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Ex-Shas guru’s daughter: Haredi women might end up veiled

Adina Bar Shalom voices concern at exclusion of women from ultra-Orthodox life; cites father’s outrage at pixelated family photo

Tamar Pileggi is a breaking news editor at The Times of Israel.

Adina Bar-Shalom, the daughter of the late Shas spirtual leader, Chief Rabbi Ovadia Yosef. (Flash90)
Adina Bar-Shalom, the daughter of the late Shas spirtual leader, Chief Rabbi Ovadia Yosef. (Flash90)

The daughter of the late spiritual leader of the Shas party spoke out Friday against the exclusion of women from Haredi public life and condemned the practice of blurring women’s faces in ultra-Orthodox publications.

Speaking at a panel discussion on Judaism, Zionism and Israel at the Yitzahak Rabin Center in Tel Aviv, Israel Prize winner Adina Bar Shalom said she was “greatly ashamed” that the Shas publication “Day to Day” ran a photograph of the newly elected government with the faces of female ministers blurred out.

“I fear that if this continues, we will have to veil our faces,” Bar Shalom told participants.

Bar Shalom recounted how her late father, Rabbi Ovadia Yosef, reacted with shock and anger after seeing a family photo published with the faces of his wife and mother blurred out.

If a man cannot look at a woman and say ‘What a healthy and handsome woman the Almighty has created,’ then I do not know what is happening to us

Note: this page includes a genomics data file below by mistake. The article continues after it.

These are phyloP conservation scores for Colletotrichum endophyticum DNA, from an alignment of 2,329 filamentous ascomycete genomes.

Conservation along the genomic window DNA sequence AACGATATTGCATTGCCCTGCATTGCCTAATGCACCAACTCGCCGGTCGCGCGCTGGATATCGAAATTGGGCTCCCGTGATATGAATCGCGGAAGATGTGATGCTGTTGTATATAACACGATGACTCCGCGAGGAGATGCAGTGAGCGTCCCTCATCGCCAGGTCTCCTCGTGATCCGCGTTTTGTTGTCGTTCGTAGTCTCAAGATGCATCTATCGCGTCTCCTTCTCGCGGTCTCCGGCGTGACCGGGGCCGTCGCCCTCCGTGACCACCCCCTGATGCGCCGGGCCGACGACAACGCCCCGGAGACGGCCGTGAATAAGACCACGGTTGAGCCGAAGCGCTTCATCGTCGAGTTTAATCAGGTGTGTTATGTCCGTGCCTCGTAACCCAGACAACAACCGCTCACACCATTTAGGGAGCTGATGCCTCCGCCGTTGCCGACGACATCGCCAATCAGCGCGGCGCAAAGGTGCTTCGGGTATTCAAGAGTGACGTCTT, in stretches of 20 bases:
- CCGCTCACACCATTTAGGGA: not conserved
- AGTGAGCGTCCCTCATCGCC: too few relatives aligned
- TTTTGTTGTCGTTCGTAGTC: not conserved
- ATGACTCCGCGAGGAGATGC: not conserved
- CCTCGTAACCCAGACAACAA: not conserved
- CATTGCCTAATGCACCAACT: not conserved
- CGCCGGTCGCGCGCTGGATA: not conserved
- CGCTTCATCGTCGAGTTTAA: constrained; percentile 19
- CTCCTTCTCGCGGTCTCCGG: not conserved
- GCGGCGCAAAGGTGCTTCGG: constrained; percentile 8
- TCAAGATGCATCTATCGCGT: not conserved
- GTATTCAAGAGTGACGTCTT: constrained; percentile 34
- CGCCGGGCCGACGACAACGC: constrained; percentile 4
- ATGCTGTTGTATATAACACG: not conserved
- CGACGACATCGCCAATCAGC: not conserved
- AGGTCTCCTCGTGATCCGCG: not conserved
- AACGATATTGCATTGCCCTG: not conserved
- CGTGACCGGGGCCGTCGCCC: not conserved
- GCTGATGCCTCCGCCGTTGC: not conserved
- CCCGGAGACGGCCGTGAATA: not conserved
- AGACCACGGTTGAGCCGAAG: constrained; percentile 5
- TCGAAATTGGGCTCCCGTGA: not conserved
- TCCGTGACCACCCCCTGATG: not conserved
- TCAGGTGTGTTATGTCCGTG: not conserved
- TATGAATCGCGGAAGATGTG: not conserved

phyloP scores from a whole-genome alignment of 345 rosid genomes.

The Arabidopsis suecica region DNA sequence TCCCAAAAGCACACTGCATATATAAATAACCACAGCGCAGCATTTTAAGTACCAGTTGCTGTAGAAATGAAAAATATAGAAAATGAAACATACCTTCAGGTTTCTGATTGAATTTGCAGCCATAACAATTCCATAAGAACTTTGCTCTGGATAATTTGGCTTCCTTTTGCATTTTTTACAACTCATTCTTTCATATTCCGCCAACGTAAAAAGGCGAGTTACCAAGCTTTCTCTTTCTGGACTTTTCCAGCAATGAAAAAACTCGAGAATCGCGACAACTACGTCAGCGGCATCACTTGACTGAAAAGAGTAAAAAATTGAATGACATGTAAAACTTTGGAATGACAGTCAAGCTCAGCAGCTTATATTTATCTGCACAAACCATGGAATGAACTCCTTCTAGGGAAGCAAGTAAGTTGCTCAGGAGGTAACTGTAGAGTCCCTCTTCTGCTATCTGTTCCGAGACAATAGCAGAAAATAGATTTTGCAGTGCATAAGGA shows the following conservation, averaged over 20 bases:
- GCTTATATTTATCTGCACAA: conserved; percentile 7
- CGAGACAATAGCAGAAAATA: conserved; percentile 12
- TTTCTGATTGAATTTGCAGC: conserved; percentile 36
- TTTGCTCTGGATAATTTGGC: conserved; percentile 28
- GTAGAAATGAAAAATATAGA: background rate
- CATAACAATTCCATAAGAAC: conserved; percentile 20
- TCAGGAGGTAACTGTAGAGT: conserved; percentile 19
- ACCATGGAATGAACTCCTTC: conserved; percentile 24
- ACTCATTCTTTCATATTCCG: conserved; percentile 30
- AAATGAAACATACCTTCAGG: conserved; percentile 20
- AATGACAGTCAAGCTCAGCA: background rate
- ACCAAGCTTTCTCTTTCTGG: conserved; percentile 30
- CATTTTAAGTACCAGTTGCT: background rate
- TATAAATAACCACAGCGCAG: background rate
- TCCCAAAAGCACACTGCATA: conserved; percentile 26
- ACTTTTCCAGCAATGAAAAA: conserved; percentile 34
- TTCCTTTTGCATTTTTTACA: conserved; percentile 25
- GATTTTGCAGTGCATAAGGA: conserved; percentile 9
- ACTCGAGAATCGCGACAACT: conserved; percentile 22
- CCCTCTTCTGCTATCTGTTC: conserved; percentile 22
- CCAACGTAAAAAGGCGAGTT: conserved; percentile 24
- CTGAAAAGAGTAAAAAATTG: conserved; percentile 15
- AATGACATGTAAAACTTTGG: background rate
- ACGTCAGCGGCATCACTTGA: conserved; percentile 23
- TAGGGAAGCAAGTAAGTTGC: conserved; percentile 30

“What nerve — neither of them are alive anymore, what is this supposed to be?” she recalled Yosef as saying.

“Ultimately, they’ll all be in veils,” her father went on to tell her.

Bar Shalom warned that the trend of “disappearing” women from the public face of the ultra-Orthodox world could have worrying consequences for the future.

The new Netanyahu government as photographed on Tuesday, May 19, 2015, pixelated by the Behadrey Haredim website (Flash 90)
The new Netanyahu government as photographed on Tuesday, May 19, 2015, pixelated by the Behadrey Haredim website (Flash 90)

“If a man cannot look at a woman and say ‘What a healthy and handsome woman the Almighty has created,’ then I do not know what is happening to us,” she said. “And I fear that if this continues, we will have to veil our faces.”

Bar Shalom said that while there was plenty of objection to the practice, the ultra-Othordox community silenced any vocal opposition out of fear.

A number of ultra-Othodox newspapers heavily edited last month’s photo of the 34th cabinet by pixelating the faces of Culture and Sport Minister Miri Regev, Justice Minister Ayelet Shaked and Senior Citizens, Minorities and Gender Equality Minister Gila Gamliel.

While their faces were not shown, the editors appeared to have overlooked Regev’s legs, which — knees and all — are scandalously visible.

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